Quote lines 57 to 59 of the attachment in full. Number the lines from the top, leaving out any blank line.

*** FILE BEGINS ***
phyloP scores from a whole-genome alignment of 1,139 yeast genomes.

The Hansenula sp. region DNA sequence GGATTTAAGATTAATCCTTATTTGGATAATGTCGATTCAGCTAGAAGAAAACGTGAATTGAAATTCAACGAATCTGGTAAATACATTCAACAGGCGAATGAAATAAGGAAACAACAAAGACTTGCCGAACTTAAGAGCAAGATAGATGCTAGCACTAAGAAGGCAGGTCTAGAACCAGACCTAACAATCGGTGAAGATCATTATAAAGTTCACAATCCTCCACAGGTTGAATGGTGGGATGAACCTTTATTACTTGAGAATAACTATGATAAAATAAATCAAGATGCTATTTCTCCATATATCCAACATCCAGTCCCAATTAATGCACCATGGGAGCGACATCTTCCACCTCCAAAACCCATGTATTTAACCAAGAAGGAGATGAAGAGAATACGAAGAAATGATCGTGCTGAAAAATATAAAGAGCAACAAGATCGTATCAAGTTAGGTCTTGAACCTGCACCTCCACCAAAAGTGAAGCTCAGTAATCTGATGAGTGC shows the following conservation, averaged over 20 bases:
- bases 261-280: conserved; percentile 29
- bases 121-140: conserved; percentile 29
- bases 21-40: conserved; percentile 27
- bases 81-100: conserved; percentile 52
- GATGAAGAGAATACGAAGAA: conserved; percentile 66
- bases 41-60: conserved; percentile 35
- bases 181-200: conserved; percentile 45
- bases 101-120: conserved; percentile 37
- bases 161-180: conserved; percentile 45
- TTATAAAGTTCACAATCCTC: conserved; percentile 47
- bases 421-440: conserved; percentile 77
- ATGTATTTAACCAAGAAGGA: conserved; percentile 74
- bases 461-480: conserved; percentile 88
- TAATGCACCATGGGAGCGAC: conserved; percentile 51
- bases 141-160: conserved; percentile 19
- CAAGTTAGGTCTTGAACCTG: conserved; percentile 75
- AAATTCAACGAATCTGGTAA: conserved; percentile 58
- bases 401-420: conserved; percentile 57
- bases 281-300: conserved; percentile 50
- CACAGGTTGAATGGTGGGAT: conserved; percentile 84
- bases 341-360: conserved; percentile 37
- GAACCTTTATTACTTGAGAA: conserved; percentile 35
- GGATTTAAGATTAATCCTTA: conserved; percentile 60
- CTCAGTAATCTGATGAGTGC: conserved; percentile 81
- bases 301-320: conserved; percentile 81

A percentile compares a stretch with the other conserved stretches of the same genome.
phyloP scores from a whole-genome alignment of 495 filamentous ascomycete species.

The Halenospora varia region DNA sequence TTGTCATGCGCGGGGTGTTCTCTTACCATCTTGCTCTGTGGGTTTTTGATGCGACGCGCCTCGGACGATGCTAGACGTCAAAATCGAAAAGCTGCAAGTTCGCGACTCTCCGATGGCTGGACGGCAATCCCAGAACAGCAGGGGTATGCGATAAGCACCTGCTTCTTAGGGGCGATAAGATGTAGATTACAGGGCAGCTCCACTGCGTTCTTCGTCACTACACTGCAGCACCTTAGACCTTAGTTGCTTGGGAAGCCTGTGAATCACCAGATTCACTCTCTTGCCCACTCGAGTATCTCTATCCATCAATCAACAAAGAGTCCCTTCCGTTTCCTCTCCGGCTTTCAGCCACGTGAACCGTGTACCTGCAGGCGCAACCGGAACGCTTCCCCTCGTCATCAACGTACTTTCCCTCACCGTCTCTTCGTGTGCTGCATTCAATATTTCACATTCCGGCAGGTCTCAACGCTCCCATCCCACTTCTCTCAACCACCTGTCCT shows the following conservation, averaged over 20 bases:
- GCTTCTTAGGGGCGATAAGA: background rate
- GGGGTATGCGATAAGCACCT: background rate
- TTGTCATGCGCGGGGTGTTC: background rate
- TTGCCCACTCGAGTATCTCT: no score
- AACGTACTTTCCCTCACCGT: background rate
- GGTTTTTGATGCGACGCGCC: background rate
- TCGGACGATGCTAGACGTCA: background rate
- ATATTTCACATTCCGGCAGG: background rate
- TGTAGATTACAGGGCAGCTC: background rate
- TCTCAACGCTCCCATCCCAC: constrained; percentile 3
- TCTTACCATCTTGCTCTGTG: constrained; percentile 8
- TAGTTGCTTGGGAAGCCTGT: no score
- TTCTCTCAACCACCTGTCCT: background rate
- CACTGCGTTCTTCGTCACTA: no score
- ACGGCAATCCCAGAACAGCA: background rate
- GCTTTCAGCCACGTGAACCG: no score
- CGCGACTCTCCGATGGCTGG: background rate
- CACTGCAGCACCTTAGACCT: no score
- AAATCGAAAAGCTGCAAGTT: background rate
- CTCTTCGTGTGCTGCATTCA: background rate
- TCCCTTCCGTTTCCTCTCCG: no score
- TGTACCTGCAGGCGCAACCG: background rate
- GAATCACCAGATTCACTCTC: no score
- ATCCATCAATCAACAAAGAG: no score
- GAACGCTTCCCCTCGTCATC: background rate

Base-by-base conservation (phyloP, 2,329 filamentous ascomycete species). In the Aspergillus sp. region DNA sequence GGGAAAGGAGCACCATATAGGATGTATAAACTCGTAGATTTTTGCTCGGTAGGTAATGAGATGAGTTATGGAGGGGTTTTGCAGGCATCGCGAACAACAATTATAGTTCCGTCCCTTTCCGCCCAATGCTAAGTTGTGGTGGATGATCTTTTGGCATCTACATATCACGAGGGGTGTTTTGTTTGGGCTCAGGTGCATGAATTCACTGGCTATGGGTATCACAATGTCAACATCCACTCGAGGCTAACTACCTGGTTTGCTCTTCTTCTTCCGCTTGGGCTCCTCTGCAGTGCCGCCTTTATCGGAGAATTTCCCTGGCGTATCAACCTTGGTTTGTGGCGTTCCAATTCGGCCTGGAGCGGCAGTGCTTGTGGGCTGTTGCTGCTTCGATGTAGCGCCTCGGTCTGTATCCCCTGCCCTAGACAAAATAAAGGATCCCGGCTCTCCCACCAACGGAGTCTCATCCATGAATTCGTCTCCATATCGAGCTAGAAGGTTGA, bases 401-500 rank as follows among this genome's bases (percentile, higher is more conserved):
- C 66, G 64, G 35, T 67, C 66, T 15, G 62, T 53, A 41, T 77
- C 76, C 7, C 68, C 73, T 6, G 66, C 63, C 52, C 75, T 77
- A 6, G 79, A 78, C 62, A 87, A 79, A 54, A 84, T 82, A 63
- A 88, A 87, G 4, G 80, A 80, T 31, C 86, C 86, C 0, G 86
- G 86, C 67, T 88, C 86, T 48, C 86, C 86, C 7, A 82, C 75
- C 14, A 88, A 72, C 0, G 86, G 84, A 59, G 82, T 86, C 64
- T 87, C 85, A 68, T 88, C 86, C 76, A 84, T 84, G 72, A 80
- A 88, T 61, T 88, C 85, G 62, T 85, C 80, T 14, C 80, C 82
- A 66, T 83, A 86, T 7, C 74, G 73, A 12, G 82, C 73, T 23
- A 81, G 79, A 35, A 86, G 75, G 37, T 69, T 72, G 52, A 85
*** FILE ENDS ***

- C 66, G 64, G 35, T 67, C 66, T 15, G 62, T 53, A 41, T 77
- C 76, C 7, C 68, C 73, T 6, G 66, C 63, C 52, C 75, T 77
- A 6, G 79, A 78, C 62, A 87, A 79, A 54, A 84, T 82, A 63